Cape Sharp Tidal, a joint venture between Emera and OpenHydro, has completed the installation of its subsea power cable and the launch of its deployment barge.
The operation to lay the Cape Sharp Tidal interconnection cable is the first project component to be deployed.
With support from Atlantic Towing, Cape Sharp Tidal deployed 300 metres of power and fibre-optic data cable from a specially-outfitted barge. Teams also recovered and lifted the existing 16MW subsea export cable installed by FORCE, and using an on-deck mating table, linked it to the Cape Sharp’s interconnection hub. The whole system was placed back on the sea floor, where the cables will remain until Spring 2016, when the turbines are scheduled for deployment, the company explained.
Furthermore the Scotia Tide barge, designed by OpenHydro, built by Aecon Group in Pictou, took its maiden voyage around the Pictou Harbour. The 64-metre long, 37-metre wide, 650-tonne barge has a 1,150-tonne carrying capacity. Purpose-built for deployment and recovery operations, the Scotia Tide is equipped with three heavy-lift winches that give it a capacity to lower and raise turbines from the sea floor. Cape Sharp Tidal’s 1,000-tonne turbines will be towed from Pictou Harbour to the FORCE test site in Parrsboro next spring.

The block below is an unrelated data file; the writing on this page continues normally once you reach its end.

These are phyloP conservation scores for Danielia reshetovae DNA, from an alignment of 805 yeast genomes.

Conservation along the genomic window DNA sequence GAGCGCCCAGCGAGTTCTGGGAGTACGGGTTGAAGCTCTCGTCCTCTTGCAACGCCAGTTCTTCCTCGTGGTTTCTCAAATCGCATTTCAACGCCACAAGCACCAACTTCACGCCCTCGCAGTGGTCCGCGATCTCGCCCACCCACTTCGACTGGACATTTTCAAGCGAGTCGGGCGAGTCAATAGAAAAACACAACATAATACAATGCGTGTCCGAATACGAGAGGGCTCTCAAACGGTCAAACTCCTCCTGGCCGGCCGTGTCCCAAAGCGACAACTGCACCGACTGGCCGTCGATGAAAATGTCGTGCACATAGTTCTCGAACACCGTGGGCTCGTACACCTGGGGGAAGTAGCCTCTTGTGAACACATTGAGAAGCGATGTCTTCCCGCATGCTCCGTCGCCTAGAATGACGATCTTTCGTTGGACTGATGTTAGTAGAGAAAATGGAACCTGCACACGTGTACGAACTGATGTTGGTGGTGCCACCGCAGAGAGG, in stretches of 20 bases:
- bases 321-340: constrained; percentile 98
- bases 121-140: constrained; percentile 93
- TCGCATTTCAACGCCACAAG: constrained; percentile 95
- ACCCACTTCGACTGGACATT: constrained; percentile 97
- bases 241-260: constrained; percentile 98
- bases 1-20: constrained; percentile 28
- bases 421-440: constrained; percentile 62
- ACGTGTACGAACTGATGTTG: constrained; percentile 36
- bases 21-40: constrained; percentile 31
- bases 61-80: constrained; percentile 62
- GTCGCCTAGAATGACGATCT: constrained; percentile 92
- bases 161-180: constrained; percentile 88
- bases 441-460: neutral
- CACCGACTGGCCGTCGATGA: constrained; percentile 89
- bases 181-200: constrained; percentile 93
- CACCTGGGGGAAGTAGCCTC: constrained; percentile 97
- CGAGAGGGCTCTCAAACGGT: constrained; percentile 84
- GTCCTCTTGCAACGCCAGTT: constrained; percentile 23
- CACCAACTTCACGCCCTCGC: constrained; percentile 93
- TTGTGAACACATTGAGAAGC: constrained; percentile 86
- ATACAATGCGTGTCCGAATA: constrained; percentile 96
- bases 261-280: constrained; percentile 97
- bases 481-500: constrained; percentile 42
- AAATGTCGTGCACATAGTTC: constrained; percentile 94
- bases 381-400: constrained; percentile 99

“Every success of Cape Sharp Tidal manufacturing and operations is an important step toward building a tidal energy sector in Nova Scotia,” said Chris Huskilson, President and CEO of Emera. “The safe and successful cable installation and the made-in-Nova Scotia the Scotia Tide barge launch are two of the more significant milestones.”
“Nova Scotians continue to impress with their expertise in ship-building, industrial manufacturing and as experienced marine operators,” said James Ives, OpenHydro’s Chief Executive. “The barge launch and the cable installation are both Nova Scotia-made solutions that get us one step closer to a successful tidal array in this first demonstration phase of the Cape Sharp Tidal project.”
Cape Sharp Tidal plans to install two 2-megawatt in-stream tidal turbines in 2016, at the FORCE test site.